Driving through the city of Buenos Aires on your way to a restaurant, a museum or other sight, the local airport, or somewhere else, it is almost impossible not to notice the enormous sculpture representing a flower at the Plaza de Naciones Unidas. In the daytime, a silvery structure, while at night its dark silhouette illuminated. Time has come for a closer look, so I walk along Avenida del Libertador and keep to a lower street where the endless avenida turns a little left at the Recoleta cemetery. By now, I am sweating, and after crossing the busy streets, I arrive at the Plaza de Naciones Unidas, the United Nations square. People are lying on the grass, enjoying the late December sun, and I walk straight to the remarkable sculpture right ahead.
The flower sculpture stands slightly higher than the surrounding area, and it is only when I reach the top of the small mound that I see the reflecting pool in which it is located. The flower is now high above me: the steel and aluminium structure is 23 metres high. The surrounding park is reflected in the silvery petals. The curved shape guarantees a distorted view of the reality, and I walk around this work of art to appreciate the view from all sides. In a city that is mostly known for its classical architecture, this modern landmark work of art is a refreshing addition. A gift by architect Eduardo Catalano, it was constructed in 2002. Originally, the petals were supposed to open and close mechanically every day, but this function was disabled for years because of technical problems; it should be working again.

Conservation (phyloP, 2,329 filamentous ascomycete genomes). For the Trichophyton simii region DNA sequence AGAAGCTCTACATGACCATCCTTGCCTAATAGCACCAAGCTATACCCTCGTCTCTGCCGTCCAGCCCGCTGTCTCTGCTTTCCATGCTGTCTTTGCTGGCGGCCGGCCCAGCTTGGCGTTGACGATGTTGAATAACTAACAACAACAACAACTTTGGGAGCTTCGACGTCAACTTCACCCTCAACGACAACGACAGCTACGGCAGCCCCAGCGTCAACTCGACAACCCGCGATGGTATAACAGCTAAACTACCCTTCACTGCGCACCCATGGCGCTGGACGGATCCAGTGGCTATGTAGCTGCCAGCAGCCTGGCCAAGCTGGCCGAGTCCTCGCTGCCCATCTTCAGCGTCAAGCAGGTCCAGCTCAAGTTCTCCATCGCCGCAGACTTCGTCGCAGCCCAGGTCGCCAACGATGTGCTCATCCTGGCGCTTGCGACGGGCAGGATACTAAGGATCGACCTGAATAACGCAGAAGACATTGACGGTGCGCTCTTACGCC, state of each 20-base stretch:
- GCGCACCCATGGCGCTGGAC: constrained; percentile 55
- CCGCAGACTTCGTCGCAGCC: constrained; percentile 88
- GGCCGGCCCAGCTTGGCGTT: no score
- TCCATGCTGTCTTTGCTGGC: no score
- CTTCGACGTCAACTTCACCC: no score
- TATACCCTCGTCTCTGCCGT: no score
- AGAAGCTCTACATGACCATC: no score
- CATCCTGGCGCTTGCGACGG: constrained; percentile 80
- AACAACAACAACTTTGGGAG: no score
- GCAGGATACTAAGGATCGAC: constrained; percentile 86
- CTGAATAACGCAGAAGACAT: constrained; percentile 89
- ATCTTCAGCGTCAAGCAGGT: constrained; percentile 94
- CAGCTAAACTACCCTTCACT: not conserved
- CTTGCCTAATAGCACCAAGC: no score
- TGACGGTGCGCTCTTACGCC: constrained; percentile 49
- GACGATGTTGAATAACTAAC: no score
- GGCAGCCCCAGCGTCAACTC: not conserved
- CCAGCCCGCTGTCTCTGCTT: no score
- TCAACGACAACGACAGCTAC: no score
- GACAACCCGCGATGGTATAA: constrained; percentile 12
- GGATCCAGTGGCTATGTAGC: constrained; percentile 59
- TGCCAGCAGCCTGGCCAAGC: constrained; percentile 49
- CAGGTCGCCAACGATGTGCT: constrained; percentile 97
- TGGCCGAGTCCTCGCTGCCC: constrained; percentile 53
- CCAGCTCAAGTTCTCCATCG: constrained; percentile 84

After walking around the circular pool, with bushes between me and the pool, I walk a trail to the base of the structure. I walk around it: the Floralis Genérica is not visible from here. When I reach a steep, open part of the field around the pool, I walk up and finally have even better views from below the gigantic man-made flowery structure. Its silvery petals contrast with the blue sky through which clouds sail. With a closer look, the reflection of the yellow-brown water in the steel petals look like impressionist paintings, with curves and ripples, art within art. The skyline of the city now seems to call me: it is time to leave this quiet place behind, and head into the elegant city again, imagining how my small reflection in the Floralis Genérica will slowly disappear as I walk away.
Around the World in 80 Clicks
Personal travel impressions both in words and images from Floralis Genérica (Argentina). Clicking on the pictures enlarges them and enables you to send the picture as a free e-card or download it for personal use, for instance, on your weblog. Or click on the map above to visit more places close to Floralis Genérica. Read more about this site.